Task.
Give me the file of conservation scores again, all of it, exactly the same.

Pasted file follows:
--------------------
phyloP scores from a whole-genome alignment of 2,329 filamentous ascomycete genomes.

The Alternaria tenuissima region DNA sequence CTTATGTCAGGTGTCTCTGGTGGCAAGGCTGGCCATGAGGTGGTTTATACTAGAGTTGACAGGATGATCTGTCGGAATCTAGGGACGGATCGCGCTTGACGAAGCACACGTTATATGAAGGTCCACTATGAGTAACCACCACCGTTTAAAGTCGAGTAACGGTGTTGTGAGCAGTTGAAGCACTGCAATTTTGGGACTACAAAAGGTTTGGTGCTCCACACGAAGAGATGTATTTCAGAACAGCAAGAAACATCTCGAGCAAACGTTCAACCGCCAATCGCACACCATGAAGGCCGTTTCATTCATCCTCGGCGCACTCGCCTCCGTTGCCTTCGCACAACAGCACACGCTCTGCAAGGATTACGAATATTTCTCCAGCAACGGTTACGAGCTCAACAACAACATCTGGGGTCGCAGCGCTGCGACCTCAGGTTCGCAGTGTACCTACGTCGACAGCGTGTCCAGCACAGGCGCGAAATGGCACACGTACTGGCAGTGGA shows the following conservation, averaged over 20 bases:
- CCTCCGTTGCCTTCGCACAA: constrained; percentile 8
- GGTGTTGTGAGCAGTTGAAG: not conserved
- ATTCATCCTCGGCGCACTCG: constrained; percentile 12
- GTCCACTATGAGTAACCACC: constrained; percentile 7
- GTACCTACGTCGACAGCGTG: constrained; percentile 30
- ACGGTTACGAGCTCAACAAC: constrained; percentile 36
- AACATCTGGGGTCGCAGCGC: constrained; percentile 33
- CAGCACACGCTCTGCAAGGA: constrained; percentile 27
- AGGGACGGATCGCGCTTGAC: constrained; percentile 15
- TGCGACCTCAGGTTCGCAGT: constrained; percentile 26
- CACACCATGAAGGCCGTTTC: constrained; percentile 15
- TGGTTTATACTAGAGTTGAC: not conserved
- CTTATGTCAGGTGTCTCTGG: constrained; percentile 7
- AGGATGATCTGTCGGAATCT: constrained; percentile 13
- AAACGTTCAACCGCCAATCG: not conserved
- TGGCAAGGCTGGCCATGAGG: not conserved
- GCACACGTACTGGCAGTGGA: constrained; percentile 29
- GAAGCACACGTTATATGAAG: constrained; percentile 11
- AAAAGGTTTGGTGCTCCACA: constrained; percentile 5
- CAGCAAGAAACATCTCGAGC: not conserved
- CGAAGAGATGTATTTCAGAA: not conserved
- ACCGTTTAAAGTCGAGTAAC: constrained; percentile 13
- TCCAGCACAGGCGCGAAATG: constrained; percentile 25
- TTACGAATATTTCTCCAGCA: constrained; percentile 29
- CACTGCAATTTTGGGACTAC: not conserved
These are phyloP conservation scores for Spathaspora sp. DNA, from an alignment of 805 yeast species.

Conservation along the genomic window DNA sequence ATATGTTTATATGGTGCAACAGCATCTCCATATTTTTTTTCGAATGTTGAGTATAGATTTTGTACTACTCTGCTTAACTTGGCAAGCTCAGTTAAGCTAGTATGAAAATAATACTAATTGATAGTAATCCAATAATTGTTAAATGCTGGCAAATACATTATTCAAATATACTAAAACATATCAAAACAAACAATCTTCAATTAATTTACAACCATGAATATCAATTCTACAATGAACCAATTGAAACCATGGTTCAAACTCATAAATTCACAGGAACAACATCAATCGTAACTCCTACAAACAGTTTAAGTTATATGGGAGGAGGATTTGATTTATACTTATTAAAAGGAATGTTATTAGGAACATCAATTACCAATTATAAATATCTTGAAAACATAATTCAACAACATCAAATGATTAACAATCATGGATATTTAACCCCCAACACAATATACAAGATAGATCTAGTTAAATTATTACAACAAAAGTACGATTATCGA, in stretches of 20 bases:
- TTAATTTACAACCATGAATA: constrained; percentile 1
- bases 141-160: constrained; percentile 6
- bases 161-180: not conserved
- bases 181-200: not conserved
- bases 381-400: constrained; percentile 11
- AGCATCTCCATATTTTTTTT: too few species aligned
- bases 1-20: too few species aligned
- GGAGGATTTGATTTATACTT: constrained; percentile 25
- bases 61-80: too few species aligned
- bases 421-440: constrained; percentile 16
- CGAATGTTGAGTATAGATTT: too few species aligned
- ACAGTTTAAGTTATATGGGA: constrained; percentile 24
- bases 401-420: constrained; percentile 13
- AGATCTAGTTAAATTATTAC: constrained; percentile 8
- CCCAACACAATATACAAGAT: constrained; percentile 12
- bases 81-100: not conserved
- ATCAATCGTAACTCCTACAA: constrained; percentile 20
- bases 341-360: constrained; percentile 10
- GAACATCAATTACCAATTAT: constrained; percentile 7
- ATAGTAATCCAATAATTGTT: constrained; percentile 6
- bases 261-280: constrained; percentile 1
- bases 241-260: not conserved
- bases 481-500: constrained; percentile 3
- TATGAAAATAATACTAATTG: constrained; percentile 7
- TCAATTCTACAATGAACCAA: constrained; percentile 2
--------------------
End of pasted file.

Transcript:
phyloP scores from a whole-genome alignment of 2,329 filamentous ascomycete genomes.

The Alternaria tenuissima region DNA sequence CTTATGTCAGGTGTCTCTGGTGGCAAGGCTGGCCATGAGGTGGTTTATACTAGAGTTGACAGGATGATCTGTCGGAATCTAGGGACGGATCGCGCTTGACGAAGCACACGTTATATGAAGGTCCACTATGAGTAACCACCACCGTTTAAAGTCGAGTAACGGTGTTGTGAGCAGTTGAAGCACTGCAATTTTGGGACTACAAAAGGTTTGGTGCTCCACACGAAGAGATGTATTTCAGAACAGCAAGAAACATCTCGAGCAAACGTTCAACCGCCAATCGCACACCATGAAGGCCGTTTCATTCATCCTCGGCGCACTCGCCTCCGTTGCCTTCGCACAACAGCACACGCTCTGCAAGGATTACGAATATTTCTCCAGCAACGGTTACGAGCTCAACAACAACATCTGGGGTCGCAGCGCTGCGACCTCAGGTTCGCAGTGTACCTACGTCGACAGCGTGTCCAGCACAGGCGCGAAATGGCACACGTACTGGCAGTGGA shows the following conservation, averaged over 20 bases:
- CCTCCGTTGCCTTCGCACAA: constrained; percentile 8
- GGTGTTGTGAGCAGTTGAAG: not conserved
- ATTCATCCTCGGCGCACTCG: constrained; percentile 12
- GTCCACTATGAGTAACCACC: constrained; percentile 7
- GTACCTACGTCGACAGCGTG: constrained; percentile 30
- ACGGTTACGAGCTCAACAAC: constrained; percentile 36
- AACATCTGGGGTCGCAGCGC: constrained; percentile 33
- CAGCACACGCTCTGCAAGGA: constrained; percentile 27
- AGGGACGGATCGCGCTTGAC: constrained; percentile 15
- TGCGACCTCAGGTTCGCAGT: constrained; percentile 26
- CACACCATGAAGGCCGTTTC: constrained; percentile 15
- TGGTTTATACTAGAGTTGAC: not conserved
- CTTATGTCAGGTGTCTCTGG: constrained; percentile 7
- AGGATGATCTGTCGGAATCT: constrained; percentile 13
- AAACGTTCAACCGCCAATCG: not conserved
- TGGCAAGGCTGGCCATGAGG: not conserved
- GCACACGTACTGGCAGTGGA: constrained; percentile 29
- GAAGCACACGTTATATGAAG: constrained; percentile 11
- AAAAGGTTTGGTGCTCCACA: constrained; percentile 5
- CAGCAAGAAACATCTCGAGC: not conserved
- CGAAGAGATGTATTTCAGAA: not conserved
- ACCGTTTAAAGTCGAGTAAC: constrained; percentile 13
- TCCAGCACAGGCGCGAAATG: constrained; percentile 25
- TTACGAATATTTCTCCAGCA: constrained; percentile 29
- CACTGCAATTTTGGGACTAC: not conserved
These are phyloP conservation scores for Spathaspora sp. DNA, from an alignment of 805 yeast species.

Conservation along the genomic window DNA sequence ATATGTTTATATGGTGCAACAGCATCTCCATATTTTTTTTCGAATGTTGAGTATAGATTTTGTACTACTCTGCTTAACTTGGCAAGCTCAGTTAAGCTAGTATGAAAATAATACTAATTGATAGTAATCCAATAATTGTTAAATGCTGGCAAATACATTATTCAAATATACTAAAACATATCAAAACAAACAATCTTCAATTAATTTACAACCATGAATATCAATTCTACAATGAACCAATTGAAACCATGGTTCAAACTCATAAATTCACAGGAACAACATCAATCGTAACTCCTACAAACAGTTTAAGTTATATGGGAGGAGGATTTGATTTATACTTATTAAAAGGAATGTTATTAGGAACATCAATTACCAATTATAAATATCTTGAAAACATAATTCAACAACATCAAATGATTAACAATCATGGATATTTAACCCCCAACACAATATACAAGATAGATCTAGTTAAATTATTACAACAAAAGTACGATTATCGA, in stretches of 20 bases:
- TTAATTTACAACCATGAATA: constrained; percentile 1
- bases 141-160: constrained; percentile 6
- bases 161-180: not conserved
- bases 181-200: not conserved
- bases 381-400: constrained; percentile 11
- AGCATCTCCATATTTTTTTT: too few species aligned
- bases 1-20: too few species aligned
- GGAGGATTTGATTTATACTT: constrained; percentile 25
- bases 61-80: too few species aligned
- bases 421-440: constrained; percentile 16
- CGAATGTTGAGTATAGATTT: too few species aligned
- ACAGTTTAAGTTATATGGGA: constrained; percentile 24
- bases 401-420: constrained; percentile 13
- AGATCTAGTTAAATTATTAC: constrained; percentile 8
- CCCAACACAATATACAAGAT: constrained; percentile 12
- bases 81-100: not conserved
- ATCAATCGTAACTCCTACAA: constrained; percentile 20
- bases 341-360: constrained; percentile 10
- GAACATCAATTACCAATTAT: constrained; percentile 7
- ATAGTAATCCAATAATTGTT: constrained; percentile 6
- bases 261-280: constrained; percentile 1
- bases 241-260: not conserved
- bases 481-500: constrained; percentile 3
- TATGAAAATAATACTAATTG: constrained; percentile 7
- TCAATTCTACAATGAACCAA: constrained; percentile 2